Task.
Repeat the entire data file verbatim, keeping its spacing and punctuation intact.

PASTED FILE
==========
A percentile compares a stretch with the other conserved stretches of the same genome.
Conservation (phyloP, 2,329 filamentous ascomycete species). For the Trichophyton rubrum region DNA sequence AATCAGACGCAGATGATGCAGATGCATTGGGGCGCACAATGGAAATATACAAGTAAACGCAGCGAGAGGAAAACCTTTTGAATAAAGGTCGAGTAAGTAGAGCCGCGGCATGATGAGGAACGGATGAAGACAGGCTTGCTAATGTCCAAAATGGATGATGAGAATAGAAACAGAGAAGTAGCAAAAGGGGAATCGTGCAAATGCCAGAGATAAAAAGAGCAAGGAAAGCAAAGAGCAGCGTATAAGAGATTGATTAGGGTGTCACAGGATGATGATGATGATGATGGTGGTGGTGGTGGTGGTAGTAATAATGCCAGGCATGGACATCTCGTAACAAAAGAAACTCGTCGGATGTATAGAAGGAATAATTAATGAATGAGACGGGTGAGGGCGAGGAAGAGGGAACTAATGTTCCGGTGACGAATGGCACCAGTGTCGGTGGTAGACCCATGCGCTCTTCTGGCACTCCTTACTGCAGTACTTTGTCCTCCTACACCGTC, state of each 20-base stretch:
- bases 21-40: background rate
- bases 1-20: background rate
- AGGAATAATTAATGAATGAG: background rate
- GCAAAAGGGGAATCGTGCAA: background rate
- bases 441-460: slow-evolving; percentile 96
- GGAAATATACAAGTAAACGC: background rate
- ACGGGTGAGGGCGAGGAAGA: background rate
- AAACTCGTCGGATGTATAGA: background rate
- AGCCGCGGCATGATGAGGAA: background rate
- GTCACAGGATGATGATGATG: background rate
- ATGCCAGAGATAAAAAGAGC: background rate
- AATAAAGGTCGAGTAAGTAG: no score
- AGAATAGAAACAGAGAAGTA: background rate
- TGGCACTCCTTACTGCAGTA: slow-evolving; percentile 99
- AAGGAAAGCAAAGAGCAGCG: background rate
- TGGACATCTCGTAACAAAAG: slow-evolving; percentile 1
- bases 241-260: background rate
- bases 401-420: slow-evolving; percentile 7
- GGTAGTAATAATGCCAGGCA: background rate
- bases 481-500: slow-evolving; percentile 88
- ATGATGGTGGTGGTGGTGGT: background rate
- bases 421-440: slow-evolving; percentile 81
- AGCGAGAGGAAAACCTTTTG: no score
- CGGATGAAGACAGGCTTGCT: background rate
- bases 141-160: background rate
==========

A percentile compares a stretch with the other conserved stretches of the same genome.
Conservation (phyloP, 2,329 filamentous ascomycete species). For the Trichophyton rubrum region DNA sequence AATCAGACGCAGATGATGCAGATGCATTGGGGCGCACAATGGAAATATACAAGTAAACGCAGCGAGAGGAAAACCTTTTGAATAAAGGTCGAGTAAGTAGAGCCGCGGCATGATGAGGAACGGATGAAGACAGGCTTGCTAATGTCCAAAATGGATGATGAGAATAGAAACAGAGAAGTAGCAAAAGGGGAATCGTGCAAATGCCAGAGATAAAAAGAGCAAGGAAAGCAAAGAGCAGCGTATAAGAGATTGATTAGGGTGTCACAGGATGATGATGATGATGATGGTGGTGGTGGTGGTGGTAGTAATAATGCCAGGCATGGACATCTCGTAACAAAAGAAACTCGTCGGATGTATAGAAGGAATAATTAATGAATGAGACGGGTGAGGGCGAGGAAGAGGGAACTAATGTTCCGGTGACGAATGGCACCAGTGTCGGTGGTAGACCCATGCGCTCTTCTGGCACTCCTTACTGCAGTACTTTGTCCTCCTACACCGTC, state of each 20-base stretch:
- bases 21-40: background rate
- bases 1-20: background rate
- AGGAATAATTAATGAATGAG: background rate
- GCAAAAGGGGAATCGTGCAA: background rate
- bases 441-460: slow-evolving; percentile 96
- GGAAATATACAAGTAAACGC: background rate
- ACGGGTGAGGGCGAGGAAGA: background rate
- AAACTCGTCGGATGTATAGA: background rate
- AGCCGCGGCATGATGAGGAA: background rate
- GTCACAGGATGATGATGATG: background rate
- ATGCCAGAGATAAAAAGAGC: background rate
- AATAAAGGTCGAGTAAGTAG: no score
- AGAATAGAAACAGAGAAGTA: background rate
- TGGCACTCCTTACTGCAGTA: slow-evolving; percentile 99
- AAGGAAAGCAAAGAGCAGCG: background rate
- TGGACATCTCGTAACAAAAG: slow-evolving; percentile 1
- bases 241-260: background rate
- bases 401-420: slow-evolving; percentile 7
- GGTAGTAATAATGCCAGGCA: background rate
- bases 481-500: slow-evolving; percentile 88
- ATGATGGTGGTGGTGGTGGT: background rate
- bases 421-440: slow-evolving; percentile 81
- AGCGAGAGGAAAACCTTTTG: no score
- CGGATGAAGACAGGCTTGCT: background rate
- bases 141-160: background rate